Career line: .271/.307/.386

Corner OF: Alfonso Soriano

I’m sure there are people who assume that the Yankees signed Soriano as an amateur free agent, but they actually purchased his contract from a Japanese team in 1998. He spent most of the next two seasons in the Yankees’ system, posting good power numbers, especially for a second baseman. He hit .290/.327/.464 in AAA in 2000 before finally getting the call-up for good in 2001. The Yankees, as we know, then traded him for Alex Rodriguez in 2004.

Career line: .278/.326/.510

Corner OF: Juan Rivera

After the 2003 season, it appeared the Yankees might have something in Rivera. The 24-year-old showed flashes of power, slugging .468 with seven home runs and 14 doubles in 185 plate appearances. He figured to start in right field for the 2004 season, but the Yankees needed pitching after Andy Pettitte, Roger Clemens, and David Wells all left. They traded him to Montreal in the Javy Vazquez trade, and a year later Montreal flipped him to the Angels, where he continues to play. Last season was the first time he eclipsed 500 plate appearances in his career.

Career line: .285/.331/.470

Center field: Melky Cabrera

He hasn’t played another game for his new franchise yet, but he’s a former Yankee farmhand playing elsewhere. Considering the other former Yankee center fielders out there (read: none), this is an easy choice. Signed as an amateur free agent in 2001, Melky came stateside in 2003 and spent most of the next three seasons in the minors before getting the full-time call in 2006, when both Hideki Matsui and Gary Sheffield got hurt early in the year.

Career line: .269/.331/.385

SP: Ted Lilly

Lilly is kind of a stretch here, because he spent just one season in the Yankees system. They acquired him from the Expos in the Hideki Irabu deal, and then flipped him two years later to acquire Jeff Weaver from the Tigers. Regardless of time spent in the minors, he’s easily the best pitcher on this list.

Career ERA: 4.25

SP: Ross Ohlendorf

Like Lilly, Ohlendorf spent limited time in the Yankees system after they acquired him from another team. Like Alberto Gonzalez, Ohlendorf came over in the Randy Johnson trade and spent much of the 2007 season in the minors. The Yankees liked him in his limited relief role that year and kept him in the bullpen in 2008, where he was hot and cold before being demoted and eventually traded. He had a pretty good season starting for the Pirates.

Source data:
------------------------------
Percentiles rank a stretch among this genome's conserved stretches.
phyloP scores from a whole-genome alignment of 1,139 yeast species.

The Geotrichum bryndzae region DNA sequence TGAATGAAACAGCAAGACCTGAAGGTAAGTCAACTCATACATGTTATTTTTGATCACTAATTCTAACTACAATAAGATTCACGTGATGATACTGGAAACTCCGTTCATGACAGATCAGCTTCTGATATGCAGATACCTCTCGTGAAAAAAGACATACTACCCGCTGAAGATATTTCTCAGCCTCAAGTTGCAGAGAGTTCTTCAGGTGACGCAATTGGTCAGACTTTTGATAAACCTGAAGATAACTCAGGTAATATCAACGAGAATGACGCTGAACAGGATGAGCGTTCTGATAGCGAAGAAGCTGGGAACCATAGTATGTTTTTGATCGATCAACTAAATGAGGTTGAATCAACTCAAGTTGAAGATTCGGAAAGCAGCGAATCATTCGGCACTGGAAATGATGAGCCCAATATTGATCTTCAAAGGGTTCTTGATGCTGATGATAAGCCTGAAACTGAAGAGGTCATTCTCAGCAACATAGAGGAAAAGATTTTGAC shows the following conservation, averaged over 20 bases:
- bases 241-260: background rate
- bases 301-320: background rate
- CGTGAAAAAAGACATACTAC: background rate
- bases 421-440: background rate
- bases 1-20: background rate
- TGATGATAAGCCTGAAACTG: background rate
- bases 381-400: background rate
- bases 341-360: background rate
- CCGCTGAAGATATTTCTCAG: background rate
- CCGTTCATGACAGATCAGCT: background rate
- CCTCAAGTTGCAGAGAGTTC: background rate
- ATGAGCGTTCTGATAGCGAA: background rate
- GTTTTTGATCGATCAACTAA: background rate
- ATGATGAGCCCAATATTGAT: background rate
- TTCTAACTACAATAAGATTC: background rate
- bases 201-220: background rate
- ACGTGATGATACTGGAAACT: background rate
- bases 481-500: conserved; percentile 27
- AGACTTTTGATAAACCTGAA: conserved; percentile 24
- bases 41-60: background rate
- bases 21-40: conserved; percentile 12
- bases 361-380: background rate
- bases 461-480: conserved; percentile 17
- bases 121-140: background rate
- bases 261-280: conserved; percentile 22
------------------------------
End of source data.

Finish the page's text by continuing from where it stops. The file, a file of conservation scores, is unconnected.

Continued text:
Career ERA: 4.54

SP: Jeff Karstens

Also involved in the Nady/Marte trade, Karstens actually spent his younger years in the Yankees’ system, having been drafted in the 19th round of the 2003 draft. He came up in 2006 when the team desperately needed starters and pitched well enough. A line drive off his leg cut short his 2007 season, and he didn’t pitch in the bigs in 2008 until the trade to Pittsburgh.

Career ERA: 5.15

SP: Eric Milton

Another component of the Knoblauch trade, Milton seemed like the one the Yankees would regret. While he did p[itch well in the late 90s and early 2000s, Milton’s production peaked in 2001 and never really returned. Since he signed his first free agent contract in 2004 he’s been basically useless. He did return to the Yankees’ system in 2008 as he recovered from Tommy John surgery, but he signed a minor league deal with the Dodgers before the 2009 season.

Career ERA: 4.99

RP: Jose Veras

RP: Manny Acosta

RP: Russ Springer

RP: Ramon Ramirez

RP: Tyler Clippard

Looking back at the list, it seems like the Yankees did a good job of hanging onto the right guys. Lowell is easily the best name the Yankees let go, and while that hurts, it did leave open the door to the Alex Rodriguez acquisition. Especially on the pitching side, it seems like the Yankees did well to trade guys who didn’t come back to bite them.

Am I missing anyone from this list?

Update: From the commenters, players I left off this list: Jake Westbrook, Ian Kennedy. I left off Carlos Pena because he signed a MiL contract when he was out of options, and was just depth, rather than a developing player.